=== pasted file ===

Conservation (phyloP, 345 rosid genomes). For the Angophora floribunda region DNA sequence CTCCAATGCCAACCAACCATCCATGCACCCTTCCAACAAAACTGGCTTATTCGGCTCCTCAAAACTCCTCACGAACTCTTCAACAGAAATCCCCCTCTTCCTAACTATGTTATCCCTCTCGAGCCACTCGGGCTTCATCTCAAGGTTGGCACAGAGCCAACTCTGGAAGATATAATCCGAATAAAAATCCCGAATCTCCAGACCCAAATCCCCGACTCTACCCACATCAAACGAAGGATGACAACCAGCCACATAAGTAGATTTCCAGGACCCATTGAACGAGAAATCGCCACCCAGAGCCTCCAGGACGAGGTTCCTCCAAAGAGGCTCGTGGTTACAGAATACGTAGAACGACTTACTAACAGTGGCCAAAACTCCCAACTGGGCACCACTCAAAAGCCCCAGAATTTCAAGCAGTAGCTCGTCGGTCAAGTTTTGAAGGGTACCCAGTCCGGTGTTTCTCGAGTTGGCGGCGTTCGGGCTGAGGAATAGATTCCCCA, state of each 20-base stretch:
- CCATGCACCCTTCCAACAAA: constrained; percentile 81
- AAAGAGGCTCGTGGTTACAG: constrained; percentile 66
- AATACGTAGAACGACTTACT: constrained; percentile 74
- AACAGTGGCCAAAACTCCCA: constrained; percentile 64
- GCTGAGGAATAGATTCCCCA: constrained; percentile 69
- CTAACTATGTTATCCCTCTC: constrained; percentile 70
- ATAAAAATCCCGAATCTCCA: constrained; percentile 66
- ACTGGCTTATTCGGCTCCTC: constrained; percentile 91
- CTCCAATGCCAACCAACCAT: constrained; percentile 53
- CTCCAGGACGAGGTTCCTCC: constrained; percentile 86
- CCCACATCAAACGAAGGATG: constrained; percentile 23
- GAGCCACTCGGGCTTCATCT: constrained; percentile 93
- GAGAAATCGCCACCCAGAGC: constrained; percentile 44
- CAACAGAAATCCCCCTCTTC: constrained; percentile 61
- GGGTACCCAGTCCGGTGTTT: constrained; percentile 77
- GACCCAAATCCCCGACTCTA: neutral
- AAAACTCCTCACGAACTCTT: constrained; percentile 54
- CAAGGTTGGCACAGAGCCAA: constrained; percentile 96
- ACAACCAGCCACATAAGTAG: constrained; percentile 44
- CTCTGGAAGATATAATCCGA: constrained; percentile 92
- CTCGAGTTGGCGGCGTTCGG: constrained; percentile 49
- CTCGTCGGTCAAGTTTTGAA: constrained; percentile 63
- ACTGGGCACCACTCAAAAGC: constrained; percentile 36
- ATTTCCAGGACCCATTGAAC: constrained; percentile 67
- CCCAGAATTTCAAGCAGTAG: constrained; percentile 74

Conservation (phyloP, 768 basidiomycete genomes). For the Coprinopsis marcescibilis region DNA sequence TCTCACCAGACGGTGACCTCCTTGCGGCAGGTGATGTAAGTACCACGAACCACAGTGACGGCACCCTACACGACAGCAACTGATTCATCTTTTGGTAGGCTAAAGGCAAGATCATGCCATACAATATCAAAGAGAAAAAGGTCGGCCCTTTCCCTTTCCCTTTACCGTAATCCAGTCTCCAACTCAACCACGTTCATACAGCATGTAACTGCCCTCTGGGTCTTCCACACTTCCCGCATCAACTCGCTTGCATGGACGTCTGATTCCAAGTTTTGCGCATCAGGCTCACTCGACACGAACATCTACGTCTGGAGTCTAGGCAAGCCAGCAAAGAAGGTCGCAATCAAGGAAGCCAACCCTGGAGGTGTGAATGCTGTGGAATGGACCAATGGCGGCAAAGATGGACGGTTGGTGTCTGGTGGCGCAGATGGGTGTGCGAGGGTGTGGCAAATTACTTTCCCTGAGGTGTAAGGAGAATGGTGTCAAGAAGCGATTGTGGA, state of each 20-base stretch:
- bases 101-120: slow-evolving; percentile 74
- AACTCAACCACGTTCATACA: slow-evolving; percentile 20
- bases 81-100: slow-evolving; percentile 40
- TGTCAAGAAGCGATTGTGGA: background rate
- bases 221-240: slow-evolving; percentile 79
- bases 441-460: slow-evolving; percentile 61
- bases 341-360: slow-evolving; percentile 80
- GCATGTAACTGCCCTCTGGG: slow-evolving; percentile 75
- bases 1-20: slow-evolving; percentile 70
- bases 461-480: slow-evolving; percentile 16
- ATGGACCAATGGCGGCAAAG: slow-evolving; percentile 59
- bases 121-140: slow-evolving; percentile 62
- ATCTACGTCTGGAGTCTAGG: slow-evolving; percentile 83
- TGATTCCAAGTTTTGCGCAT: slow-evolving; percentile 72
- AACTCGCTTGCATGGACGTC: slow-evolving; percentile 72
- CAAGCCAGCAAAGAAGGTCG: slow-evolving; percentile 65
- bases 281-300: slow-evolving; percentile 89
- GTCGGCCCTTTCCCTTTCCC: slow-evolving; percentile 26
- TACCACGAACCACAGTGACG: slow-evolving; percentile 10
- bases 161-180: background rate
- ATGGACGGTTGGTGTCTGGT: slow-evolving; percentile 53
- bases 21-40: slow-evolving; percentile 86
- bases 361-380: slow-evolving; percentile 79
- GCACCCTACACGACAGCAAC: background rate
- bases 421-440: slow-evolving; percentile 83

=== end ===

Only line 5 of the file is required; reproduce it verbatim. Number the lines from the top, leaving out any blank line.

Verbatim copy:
- AACAGTGGCCAAAACTCCCA: constrained; percentile 64